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Selective immigration policies, migrants' education and welfare at origin

  • Bertoli, Simone
  • Brücker, Herbert

Destination countries are progressively shifting towards selective immigration policies. These can e ectively increase migrants' average education even if one allows for endogenous schooling decisions and education policies at origin. Still, more selective immigration policies reduce social welfare at origin.

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Paper provided by C.E.P.R. Discussion Papers in its series CEPR Discussion Papers with number 8196.

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Date of creation: Jan 2011
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Handle: RePEc:cpr:ceprdp:8196
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  1. Simone Bertoli, 2010. "The informational structure of migration decision and migrants’ self-selection," Working Papers - Economics wp2010_03.rdf, Universita' degli Studi di Firenze, Dipartimento di Scienze per l'Economia e l'Impresa.
  2. Robert J. Barro & Jong-Wha Lee, 2010. "A New Data Set of Educational Attainment in the World, 1950-2010," NBER Working Papers 15902, National Bureau of Economic Research, Inc.
  3. Stark, Oded & Helmenstein, Christian & Prskawetz, Alexia, 1998. "Human capital depletion, human capital formation, and migration: a blessing or a "curse"?," Economics Letters, Elsevier, vol. 60(3), pages 363-367, September.
  4. Stark, Oded & Helmenstein, Christian & Prskawetz, Alexia, 1997. "A brain gain with a brain drain," Economics Letters, Elsevier, vol. 55(2), pages 227-234, August.
  5. Daniel Chiquiar & Gordon H. Hanson, 2002. "International Migration, Self-Selection, and the Distribution of Wages: Evidence from Mexico and the United States," NBER Working Papers 9242, National Bureau of Economic Research, Inc.
  6. Stark, Oded, 2004. "Rethinking the Brain Drain," World Development, Elsevier, vol. 32(1), pages 15-22, January.
  7. Desai, Mihir A. & Kapur, Devesh & McHale, John & Rogers, Keith, 2009. "The fiscal impact of high-skilled emigration: Flows of Indians to the U.S," Journal of Development Economics, Elsevier, vol. 88(1), pages 32-44, January.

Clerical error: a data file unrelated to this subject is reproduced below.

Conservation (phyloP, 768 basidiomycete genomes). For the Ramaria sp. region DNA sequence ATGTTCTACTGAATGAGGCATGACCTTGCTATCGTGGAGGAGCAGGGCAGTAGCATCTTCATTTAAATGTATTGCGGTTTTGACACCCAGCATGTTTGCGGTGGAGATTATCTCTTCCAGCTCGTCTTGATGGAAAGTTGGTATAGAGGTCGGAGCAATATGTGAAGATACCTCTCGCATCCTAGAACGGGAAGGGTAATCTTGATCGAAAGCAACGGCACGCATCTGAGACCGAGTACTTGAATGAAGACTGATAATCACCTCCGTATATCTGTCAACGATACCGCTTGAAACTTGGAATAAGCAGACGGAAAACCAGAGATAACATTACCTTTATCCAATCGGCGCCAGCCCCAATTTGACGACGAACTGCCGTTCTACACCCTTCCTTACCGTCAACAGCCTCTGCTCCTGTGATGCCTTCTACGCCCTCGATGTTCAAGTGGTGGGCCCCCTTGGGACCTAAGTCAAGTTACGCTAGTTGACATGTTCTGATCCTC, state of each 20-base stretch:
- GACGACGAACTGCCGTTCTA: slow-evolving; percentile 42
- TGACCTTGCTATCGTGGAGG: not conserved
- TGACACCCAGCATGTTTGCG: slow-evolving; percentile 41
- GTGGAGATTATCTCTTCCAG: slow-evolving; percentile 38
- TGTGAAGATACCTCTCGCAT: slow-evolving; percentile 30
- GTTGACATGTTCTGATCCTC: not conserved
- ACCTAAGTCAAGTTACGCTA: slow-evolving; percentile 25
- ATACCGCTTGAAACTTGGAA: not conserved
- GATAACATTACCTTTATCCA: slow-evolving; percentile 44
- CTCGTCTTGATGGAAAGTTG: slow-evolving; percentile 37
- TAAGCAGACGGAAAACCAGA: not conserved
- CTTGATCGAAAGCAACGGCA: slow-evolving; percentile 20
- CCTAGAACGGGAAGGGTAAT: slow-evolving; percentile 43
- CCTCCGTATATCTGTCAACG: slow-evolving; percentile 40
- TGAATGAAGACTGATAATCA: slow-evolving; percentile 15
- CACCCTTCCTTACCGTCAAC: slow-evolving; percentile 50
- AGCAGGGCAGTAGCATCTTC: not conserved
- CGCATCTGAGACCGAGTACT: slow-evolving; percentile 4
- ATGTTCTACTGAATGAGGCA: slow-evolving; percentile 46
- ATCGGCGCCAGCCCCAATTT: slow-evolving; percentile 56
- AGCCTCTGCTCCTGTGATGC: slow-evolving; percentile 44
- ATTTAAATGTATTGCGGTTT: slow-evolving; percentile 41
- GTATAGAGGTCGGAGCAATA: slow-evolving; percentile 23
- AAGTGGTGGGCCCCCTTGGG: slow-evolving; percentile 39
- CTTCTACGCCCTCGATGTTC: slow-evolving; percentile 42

8. Docquier, Frederic & Faye, Ousmane & Pestieau, Pierre, 2008. "Is migration a good substitute for education subsidies ?," Policy Research Working Paper Series 4614, The World Bank.
  9. Stark, Oded & Wang, Yong, 2001. "Inducing Human Capital Formation: Migration as a Substitute for Subsidies," Economics Series 100, Institute for Advanced Studies.
  10. Simone Bertoli & Herbert Brücker, 2008. "Extending the case for a beneficial brain drain," Working Papers - Economics wp2008_14.rdf, Universita' degli Studi di Firenze, Dipartimento di Scienze per l'Economia e l'Impresa.
  11. David McKenzie & Hillel Rapoport, 2010. "Self-Selection Patterns in Mexico-U.S. Migration: The Role of Migration Networks," The Review of Economics and Statistics, MIT Press, vol. 92(4), pages 811-821, November.
  12. Justman, M. & Thisse, J.-F., . "Implications of the mobility of skilled labor for local public funding of higher education," CORE Discussion Papers RP 1296, Université catholique de Louvain, Center for Operations Research and Econometrics (CORE).
  13. Psacharopoulos, George & Patrinos, Harry Anthony, 2002. "Returns to investment in education : a further update," Policy Research Working Paper Series 2881, The World Bank.
  14. Mountford, Andrew, 1997. "Can a brain drain be good for growth in the source economy?," Journal of Development Economics, Elsevier, vol. 53(2), pages 287-303, August.
  15. Michel Beine & Frédéric Docquier & Hillel Rapoport, 2001. "Brain drain and economic growth: theory and evidence," ULB Institutional Repository 2013/10449, ULB -- Universite Libre de Bruxelles.
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